Are DDoS attacks getting stronger?

Are DDoS attacks getting stronger?

A distributed denial of service, otherwise known as DDoS, is a malware attack directed at online services aiming to overwhelm them with traffic from multiple sources, and make them unavailable to legitimate users. From 2013 to 2015 the size of the attacks increased by an average of 30% per year. And in 2016 the attacks reached a new level in terms of size, complexity, and duration.

DDoS Attack

In September 2016 OVH, a French hosting provider, was attacked by hacked IoT devices using malicious code called Mirai. It was the first 1 Tbps attack in history. The problem lies in the domain of IoT data security which most companies push aside when creating their devices. Who would have ever thought a smart thermostat could be used to attack websites or huge hosting companies?

Is this the start of a new hacking trend?

It is definitely a trend! The attacks are not only becoming larger, but also the duration is becoming longer. For instance, Kaspersky reported approximate 12 day-long DDoS attacks last year.

In January 2017 the British Lloyds bank became yet another victim of a DDoS attack, which lasted for two days. The hackers were demanding 100 Bitcoins (which is approximately $94,000) be transferred to their account to end the attack.

Deloitte predicts that this trend will continue throughout 2017, with such attacks occurring at least once per month. Sounds dangerous, doesn’t it? There are two reasons why IoT is a lucky ticket for hackers:

  • The number of IoT devices is increasing dramatically.
  • While being connected to the Internet, with almost no defense, such devices open up a new potential point of entry and security breaches for hackers.

The worst part about IoT in terms of hacks is that each new device that has been compromised offers new levels of computing power and a lot more junk data spread if added to a massive botnet.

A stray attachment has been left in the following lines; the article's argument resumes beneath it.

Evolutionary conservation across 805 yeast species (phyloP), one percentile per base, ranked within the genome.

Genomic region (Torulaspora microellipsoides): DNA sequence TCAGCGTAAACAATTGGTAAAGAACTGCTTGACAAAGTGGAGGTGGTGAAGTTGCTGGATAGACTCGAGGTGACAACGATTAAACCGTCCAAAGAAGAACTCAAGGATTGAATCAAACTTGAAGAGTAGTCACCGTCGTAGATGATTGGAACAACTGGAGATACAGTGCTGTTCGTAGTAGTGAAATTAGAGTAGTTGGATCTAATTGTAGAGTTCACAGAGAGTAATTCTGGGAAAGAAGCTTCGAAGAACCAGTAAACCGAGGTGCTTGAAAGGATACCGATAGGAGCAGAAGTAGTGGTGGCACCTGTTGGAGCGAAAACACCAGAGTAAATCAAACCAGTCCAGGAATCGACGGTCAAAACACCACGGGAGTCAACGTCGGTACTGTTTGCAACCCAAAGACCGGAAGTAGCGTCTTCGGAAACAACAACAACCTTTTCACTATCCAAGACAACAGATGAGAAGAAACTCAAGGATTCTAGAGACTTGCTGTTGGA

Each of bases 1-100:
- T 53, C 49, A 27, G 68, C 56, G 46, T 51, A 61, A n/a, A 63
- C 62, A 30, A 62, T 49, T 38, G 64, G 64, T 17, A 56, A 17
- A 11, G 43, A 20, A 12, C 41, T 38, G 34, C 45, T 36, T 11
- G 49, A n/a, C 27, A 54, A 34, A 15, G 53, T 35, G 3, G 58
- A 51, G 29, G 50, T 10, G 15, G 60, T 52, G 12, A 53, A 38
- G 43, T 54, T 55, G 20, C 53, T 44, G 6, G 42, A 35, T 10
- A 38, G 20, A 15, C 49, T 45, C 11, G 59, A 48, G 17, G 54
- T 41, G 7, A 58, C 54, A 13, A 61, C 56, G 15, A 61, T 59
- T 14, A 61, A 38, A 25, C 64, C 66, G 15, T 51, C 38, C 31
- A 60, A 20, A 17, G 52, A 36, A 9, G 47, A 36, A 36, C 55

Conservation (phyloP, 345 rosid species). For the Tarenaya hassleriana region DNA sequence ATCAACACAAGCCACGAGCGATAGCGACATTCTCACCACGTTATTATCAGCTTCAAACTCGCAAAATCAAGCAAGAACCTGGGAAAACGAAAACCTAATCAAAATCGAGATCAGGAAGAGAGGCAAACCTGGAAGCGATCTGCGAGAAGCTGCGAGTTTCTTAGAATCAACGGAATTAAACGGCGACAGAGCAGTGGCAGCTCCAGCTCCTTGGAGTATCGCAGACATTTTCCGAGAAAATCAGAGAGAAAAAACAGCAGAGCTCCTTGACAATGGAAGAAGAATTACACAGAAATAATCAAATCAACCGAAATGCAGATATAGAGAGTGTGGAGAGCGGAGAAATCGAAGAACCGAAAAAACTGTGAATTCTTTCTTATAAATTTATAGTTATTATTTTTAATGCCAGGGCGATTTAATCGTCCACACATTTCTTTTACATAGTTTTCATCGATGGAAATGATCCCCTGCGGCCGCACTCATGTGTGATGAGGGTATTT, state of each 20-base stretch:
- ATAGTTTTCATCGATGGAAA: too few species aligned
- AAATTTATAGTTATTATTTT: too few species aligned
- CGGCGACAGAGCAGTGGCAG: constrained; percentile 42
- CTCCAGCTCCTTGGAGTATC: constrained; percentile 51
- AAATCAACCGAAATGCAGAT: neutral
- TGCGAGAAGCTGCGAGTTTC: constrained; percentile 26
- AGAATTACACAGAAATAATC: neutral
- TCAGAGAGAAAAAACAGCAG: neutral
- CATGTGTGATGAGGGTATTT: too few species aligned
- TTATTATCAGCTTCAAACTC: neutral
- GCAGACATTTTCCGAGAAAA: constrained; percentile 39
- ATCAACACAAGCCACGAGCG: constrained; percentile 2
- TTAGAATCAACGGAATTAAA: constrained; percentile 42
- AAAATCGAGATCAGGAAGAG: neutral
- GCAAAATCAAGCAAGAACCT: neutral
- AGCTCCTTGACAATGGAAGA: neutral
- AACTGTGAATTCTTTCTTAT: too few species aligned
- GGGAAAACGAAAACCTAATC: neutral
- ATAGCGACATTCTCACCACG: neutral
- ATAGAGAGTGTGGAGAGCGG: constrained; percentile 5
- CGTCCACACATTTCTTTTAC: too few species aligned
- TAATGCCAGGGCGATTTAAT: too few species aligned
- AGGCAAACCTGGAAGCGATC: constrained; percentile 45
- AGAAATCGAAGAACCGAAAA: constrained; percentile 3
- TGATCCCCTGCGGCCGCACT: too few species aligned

New types of DDoS attacks

IoT devices are not the only trick in the toolkit of today’s hackers. WordPress pingback is another common breach that hackers use to attack websites. Pingback is being misused to leverage thousands of legitimate websites running on WordPress. The malicious actor can craft pingback requests to legitimate blogs that are running WordPress posing as the targeted URL. Each of those legitimate blogs will then send requests to the targeted URL attempting to download the whole URL.

Any organization with increased internet dependency should know about the potential impact of such attacks, and the defense against DDoS attacks should become a top priority for cybersecurity professionals.

How to secure your business against IoT DDoS attacks

If you are responsible for cybersecurity in your company, you should know how botnets such as Mirai work. Here are few tips on how to protect your network against DDoS attacks:

  • You should have extra hardware to switch to in the event of an attack.
  • Install an automatic DDoS reduction system that will split all traffic and filter all requests from bots and compromised devices.
  • Keep the most important data on the premise. Storing everything in the Cloud could lead to losing the access to your data during DDoS attacks. Imagine losing access to your data for 12 days!

At Akruto, we believe that in a world that is full of data breaches, businesses and individuals should keep their data where they can control it. Despite the growing trend of Cloud adoption, we recommend that you keep your sensitive and business data on your PC or build an isolated on-premise infrastructure.

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